Yet even as civilization wades neck-deep into the crisis, many health and wellness companies are simply staying the course. They’re sending out emails with subject lines like “Is Tilapia Healthy?”—blasting out old content that was obviously planned in the pre-corona era. This is costing them.
Other companies have gone the other direction, positioning their product as a cure for COVID-19. But not only does this seem like shameless profiteering, it’s also drawing the attention of government authorities.
The trick is to find a balance. You can’t ignore coronavirus, but you need to be mindful when talking about it.
I’ve been helping my clients—primarily health and wellness startups—find this balance in their marketing materials. I wrote this short guide to share my insights. Hope you find it useful.
#1: Don’t ignore the 800-pound gorilla
Right now, coronavirus is top of mind for everyone. This means that all marketing communications should implicitly or overtly deal with the crisis. If a message was written in pre-COVID times, it won’t resonate.
The issue is, many companies prepare marketing content months in advance. Instead of tabling this content, some of these brands are publishing on the original schedule.
Let me give you an example. A well-known health influencer (who’s name I won’t mention) recently sent out an email on the benefits of massage for immune health. Need I say more?
My point is: You pay a price for shelving old content, but it’s a necessary move. The price for not shelving the content is far greater.
#2: Provide useful content
The crisis has uncorked a fresh can of problems for your customers. They may be:
- Ill with COVID-19 or anxious about getting it
- Struggling to focus at work
- Worried about money
- Concerned about supply shortages or food
- Unemployed with no job prospects
- Confused about how to help those who are less fortunate
- Unmotivated to continue their diet and exercise routines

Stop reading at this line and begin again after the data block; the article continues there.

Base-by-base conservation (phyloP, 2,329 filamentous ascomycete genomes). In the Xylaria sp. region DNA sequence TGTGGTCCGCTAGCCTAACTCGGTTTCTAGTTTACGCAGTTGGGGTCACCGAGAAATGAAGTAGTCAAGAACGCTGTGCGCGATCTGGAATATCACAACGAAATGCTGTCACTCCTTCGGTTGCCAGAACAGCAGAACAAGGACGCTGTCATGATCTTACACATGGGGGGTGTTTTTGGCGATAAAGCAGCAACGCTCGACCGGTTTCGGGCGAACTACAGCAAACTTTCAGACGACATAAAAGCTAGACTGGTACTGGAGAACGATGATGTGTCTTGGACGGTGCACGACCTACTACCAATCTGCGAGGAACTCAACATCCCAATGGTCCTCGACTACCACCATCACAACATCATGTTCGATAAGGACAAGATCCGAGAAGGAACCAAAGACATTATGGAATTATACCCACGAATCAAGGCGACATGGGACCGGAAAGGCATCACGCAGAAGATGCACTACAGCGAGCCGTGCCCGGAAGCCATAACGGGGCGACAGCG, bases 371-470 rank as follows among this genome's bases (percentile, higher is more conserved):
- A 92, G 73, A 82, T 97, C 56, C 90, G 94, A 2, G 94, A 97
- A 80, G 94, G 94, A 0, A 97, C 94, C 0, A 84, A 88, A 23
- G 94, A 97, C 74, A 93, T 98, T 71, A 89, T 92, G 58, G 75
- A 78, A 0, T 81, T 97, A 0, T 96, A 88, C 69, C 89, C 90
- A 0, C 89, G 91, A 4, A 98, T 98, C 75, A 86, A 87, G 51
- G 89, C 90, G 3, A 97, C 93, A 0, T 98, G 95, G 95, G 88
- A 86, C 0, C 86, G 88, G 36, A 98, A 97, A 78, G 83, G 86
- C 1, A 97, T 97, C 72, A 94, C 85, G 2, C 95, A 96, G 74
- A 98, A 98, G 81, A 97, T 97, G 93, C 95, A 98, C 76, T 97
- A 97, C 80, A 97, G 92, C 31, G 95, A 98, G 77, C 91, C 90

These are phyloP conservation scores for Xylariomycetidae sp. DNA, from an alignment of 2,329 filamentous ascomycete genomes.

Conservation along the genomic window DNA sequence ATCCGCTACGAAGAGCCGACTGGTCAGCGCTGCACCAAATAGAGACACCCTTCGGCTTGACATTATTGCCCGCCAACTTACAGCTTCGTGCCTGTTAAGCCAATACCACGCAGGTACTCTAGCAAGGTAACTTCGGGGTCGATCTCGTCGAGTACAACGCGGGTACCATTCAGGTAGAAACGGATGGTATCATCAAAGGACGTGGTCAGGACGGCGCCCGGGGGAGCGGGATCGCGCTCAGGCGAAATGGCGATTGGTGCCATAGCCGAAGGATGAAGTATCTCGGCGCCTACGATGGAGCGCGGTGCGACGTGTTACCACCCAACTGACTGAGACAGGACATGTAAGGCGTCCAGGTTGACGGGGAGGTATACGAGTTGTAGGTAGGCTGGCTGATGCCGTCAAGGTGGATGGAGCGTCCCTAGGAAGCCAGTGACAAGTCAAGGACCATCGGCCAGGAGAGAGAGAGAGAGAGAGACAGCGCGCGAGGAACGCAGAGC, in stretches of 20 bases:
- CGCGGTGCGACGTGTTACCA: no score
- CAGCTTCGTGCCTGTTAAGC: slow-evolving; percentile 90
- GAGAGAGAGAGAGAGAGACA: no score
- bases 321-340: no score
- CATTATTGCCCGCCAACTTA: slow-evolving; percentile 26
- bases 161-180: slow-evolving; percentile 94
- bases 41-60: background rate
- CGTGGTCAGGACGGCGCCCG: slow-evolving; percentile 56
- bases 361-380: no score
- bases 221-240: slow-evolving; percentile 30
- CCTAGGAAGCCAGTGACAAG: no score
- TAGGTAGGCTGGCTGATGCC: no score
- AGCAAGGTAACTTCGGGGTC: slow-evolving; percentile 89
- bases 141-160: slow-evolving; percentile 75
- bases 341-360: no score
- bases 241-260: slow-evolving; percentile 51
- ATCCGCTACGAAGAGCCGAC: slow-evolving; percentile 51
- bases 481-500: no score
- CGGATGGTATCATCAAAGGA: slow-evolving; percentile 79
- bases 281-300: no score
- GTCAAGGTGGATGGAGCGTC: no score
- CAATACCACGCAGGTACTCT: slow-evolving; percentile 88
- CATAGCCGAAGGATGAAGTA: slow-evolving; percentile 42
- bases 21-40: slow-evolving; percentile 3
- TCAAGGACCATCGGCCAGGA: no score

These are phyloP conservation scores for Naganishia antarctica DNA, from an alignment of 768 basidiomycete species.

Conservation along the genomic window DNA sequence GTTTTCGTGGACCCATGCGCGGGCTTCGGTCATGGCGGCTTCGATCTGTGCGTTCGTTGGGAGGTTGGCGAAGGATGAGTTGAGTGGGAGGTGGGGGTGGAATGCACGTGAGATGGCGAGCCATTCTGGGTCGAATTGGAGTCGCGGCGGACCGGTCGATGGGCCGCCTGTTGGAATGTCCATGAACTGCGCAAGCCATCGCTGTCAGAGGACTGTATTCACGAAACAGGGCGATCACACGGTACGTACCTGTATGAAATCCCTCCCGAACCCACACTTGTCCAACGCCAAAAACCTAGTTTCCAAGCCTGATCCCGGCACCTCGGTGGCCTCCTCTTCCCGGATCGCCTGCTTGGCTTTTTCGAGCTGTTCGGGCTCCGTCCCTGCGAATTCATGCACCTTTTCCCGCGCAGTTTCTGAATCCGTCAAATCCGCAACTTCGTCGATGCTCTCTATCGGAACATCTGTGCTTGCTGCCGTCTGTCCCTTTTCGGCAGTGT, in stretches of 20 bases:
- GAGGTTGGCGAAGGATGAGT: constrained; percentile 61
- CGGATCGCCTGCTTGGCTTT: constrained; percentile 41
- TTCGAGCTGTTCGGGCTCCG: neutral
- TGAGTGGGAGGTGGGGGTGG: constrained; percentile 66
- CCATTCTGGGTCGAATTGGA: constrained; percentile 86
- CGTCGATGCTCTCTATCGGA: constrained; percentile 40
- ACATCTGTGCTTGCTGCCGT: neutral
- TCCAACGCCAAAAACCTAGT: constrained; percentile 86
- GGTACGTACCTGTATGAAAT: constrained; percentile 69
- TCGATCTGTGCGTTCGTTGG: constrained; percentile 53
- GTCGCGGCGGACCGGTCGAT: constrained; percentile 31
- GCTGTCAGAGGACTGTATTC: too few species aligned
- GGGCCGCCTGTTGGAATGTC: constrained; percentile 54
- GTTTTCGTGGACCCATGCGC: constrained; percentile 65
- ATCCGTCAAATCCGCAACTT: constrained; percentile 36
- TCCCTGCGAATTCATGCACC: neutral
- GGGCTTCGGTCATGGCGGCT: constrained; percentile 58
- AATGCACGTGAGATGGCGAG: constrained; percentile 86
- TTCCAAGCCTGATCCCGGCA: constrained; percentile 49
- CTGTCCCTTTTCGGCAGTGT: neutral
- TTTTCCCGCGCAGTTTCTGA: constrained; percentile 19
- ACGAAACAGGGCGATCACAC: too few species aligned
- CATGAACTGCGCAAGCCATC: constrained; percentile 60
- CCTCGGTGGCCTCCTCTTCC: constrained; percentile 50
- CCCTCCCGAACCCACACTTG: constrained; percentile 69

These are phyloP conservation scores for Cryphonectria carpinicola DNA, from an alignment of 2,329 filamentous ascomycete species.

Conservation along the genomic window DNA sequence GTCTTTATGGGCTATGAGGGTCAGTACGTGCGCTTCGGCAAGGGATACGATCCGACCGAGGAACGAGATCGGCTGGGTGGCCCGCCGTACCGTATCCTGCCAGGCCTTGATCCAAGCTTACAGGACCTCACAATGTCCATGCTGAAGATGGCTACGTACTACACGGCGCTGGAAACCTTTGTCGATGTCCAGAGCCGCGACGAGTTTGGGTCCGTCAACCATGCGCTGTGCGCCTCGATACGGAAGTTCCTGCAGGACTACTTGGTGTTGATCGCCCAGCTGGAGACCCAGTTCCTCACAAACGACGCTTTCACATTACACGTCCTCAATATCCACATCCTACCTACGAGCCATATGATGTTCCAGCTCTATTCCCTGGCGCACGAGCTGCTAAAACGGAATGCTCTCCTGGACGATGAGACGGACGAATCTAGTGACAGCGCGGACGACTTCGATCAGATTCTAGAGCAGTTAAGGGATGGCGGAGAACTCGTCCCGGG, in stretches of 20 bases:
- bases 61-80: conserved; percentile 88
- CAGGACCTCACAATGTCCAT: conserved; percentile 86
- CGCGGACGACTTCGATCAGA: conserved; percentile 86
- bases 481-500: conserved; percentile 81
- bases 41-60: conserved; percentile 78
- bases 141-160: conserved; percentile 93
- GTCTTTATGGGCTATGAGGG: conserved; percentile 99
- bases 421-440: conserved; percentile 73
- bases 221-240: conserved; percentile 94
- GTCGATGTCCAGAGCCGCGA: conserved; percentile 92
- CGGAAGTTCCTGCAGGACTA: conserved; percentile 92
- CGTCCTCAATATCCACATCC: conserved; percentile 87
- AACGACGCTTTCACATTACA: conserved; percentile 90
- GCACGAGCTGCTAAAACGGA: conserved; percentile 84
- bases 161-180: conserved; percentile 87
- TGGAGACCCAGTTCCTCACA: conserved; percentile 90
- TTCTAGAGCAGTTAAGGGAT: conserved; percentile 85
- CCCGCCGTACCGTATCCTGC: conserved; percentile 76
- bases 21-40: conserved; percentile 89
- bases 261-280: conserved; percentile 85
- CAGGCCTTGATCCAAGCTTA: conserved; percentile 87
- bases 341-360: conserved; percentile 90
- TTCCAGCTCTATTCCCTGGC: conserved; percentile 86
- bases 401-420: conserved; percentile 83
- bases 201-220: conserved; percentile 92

Some of these problems are more serious than others. And some of them you won’t be able to do anything about. But when you identify the concerns of your customers, you also identify ways in which you can help.
Try this exercise. Take your “ideal” customer (you should have a good idea of who you’re selling to), and list out all the problems they might be experiencing right now. Then decide which of those problems your brand could address through articles, emails, or company policy.
Here’s the point: Talk to your customer about her problems—including how to solve them—and she will listen.
#3: Find the right tone
Tone is everything during this crisis. There are many ways to get it wrong, and only a few ways to get it right.
Honesty should be the overriding principle in your communications. Describe, frankly, how the crisis has affected your business, then say what your company is doing about it.
Should you strive for a compassionate tone? It’s a good idea, but it’s easy to overdo it. People see through that stuff. Again, just be genuine.
Finally, if you’re contributing directly to the community, let people know about it in a straightforward way. For example, Elemental Labs has donated over 350,000 boxes of LMNT Recharge (an electrolyte drink mix) to help front line heroes stay hydrated. And Thrive Market has launched a COVID-19 Relief fund, with CEO Nick Green donating his 2020 salary to the cause.
Customers of these companies no doubt feel good knowing their money is helping those less fortunate. Longer term, these efforts won’t be forgotten.
Final thoughts: Stay flexible
“The wind does not break the tree that bends.” That’s an old Tanzanian proverb, and it applies nicely to the current turmoil.
The wind, of course, is COVID-19. The rigid companies will likely snap in the storm. The flexible companies, on the other hand, will survive at much higher rates, having formed strong bonds with their customers during these turbulent times.
These are the companies willing to adapt their marketing, to meet their customers where they are, and to provide something useful during a crisis. A year from now, the world will be much different, but these companies will still be around.
Brian Stanton is a writer and content strategist who helps health and wellness startups build more traffic and trust with customers. He’s also the author of Keto Intermittent Fasting, a book recently endorsed by New York Times bestselling author Mark Sisson.